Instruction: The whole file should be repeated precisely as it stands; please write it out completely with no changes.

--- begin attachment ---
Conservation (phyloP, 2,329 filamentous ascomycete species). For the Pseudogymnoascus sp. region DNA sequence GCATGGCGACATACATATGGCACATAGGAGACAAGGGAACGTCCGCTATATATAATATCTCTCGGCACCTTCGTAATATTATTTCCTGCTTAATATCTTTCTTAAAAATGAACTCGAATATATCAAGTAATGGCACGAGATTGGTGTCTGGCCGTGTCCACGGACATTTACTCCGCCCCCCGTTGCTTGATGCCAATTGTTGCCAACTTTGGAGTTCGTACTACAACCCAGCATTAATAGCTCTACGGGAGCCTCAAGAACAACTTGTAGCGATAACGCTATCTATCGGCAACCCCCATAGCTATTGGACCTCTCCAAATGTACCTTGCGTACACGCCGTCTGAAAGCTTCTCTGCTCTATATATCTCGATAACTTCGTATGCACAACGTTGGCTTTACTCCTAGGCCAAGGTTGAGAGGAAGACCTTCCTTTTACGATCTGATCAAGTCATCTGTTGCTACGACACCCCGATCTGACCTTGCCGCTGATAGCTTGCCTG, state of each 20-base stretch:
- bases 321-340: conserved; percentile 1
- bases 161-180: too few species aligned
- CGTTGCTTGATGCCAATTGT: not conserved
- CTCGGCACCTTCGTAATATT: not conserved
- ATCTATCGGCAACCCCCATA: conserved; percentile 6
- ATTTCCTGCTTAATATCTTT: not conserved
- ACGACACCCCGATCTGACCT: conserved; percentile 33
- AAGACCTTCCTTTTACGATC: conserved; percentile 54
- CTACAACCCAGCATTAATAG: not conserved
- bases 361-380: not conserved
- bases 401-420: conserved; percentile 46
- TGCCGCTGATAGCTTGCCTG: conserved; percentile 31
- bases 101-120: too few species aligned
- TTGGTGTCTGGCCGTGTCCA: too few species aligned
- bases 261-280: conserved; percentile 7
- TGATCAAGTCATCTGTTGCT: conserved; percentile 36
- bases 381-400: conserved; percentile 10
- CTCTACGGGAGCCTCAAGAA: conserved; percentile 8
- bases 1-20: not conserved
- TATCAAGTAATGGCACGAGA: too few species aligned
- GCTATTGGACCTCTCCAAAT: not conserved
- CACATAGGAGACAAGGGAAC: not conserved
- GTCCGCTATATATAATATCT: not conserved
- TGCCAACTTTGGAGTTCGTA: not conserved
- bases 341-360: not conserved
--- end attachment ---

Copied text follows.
Conservation (phyloP, 2,329 filamentous ascomycete species). For the Pseudogymnoascus sp. region DNA sequence GCATGGCGACATACATATGGCACATAGGAGACAAGGGAACGTCCGCTATATATAATATCTCTCGGCACCTTCGTAATATTATTTCCTGCTTAATATCTTTCTTAAAAATGAACTCGAATATATCAAGTAATGGCACGAGATTGGTGTCTGGCCGTGTCCACGGACATTTACTCCGCCCCCCGTTGCTTGATGCCAATTGTTGCCAACTTTGGAGTTCGTACTACAACCCAGCATTAATAGCTCTACGGGAGCCTCAAGAACAACTTGTAGCGATAACGCTATCTATCGGCAACCCCCATAGCTATTGGACCTCTCCAAATGTACCTTGCGTACACGCCGTCTGAAAGCTTCTCTGCTCTATATATCTCGATAACTTCGTATGCACAACGTTGGCTTTACTCCTAGGCCAAGGTTGAGAGGAAGACCTTCCTTTTACGATCTGATCAAGTCATCTGTTGCTACGACACCCCGATCTGACCTTGCCGCTGATAGCTTGCCTG, state of each 20-base stretch:
- bases 321-340: conserved; percentile 1
- bases 161-180: too few species aligned
- CGTTGCTTGATGCCAATTGT: not conserved
- CTCGGCACCTTCGTAATATT: not conserved
- ATCTATCGGCAACCCCCATA: conserved; percentile 6
- ATTTCCTGCTTAATATCTTT: not conserved
- ACGACACCCCGATCTGACCT: conserved; percentile 33
- AAGACCTTCCTTTTACGATC: conserved; percentile 54
- CTACAACCCAGCATTAATAG: not conserved
- bases 361-380: not conserved
- bases 401-420: conserved; percentile 46
- TGCCGCTGATAGCTTGCCTG: conserved; percentile 31
- bases 101-120: too few species aligned
- TTGGTGTCTGGCCGTGTCCA: too few species aligned
- bases 261-280: conserved; percentile 7
- TGATCAAGTCATCTGTTGCT: conserved; percentile 36
- bases 381-400: conserved; percentile 10
- CTCTACGGGAGCCTCAAGAA: conserved; percentile 8
- bases 1-20: not conserved
- TATCAAGTAATGGCACGAGA: too few species aligned
- GCTATTGGACCTCTCCAAAT: not conserved
- CACATAGGAGACAAGGGAAC: not conserved
- GTCCGCTATATATAATATCT: not conserved
- TGCCAACTTTGGAGTTCGTA: not conserved
- bases 341-360: not conserved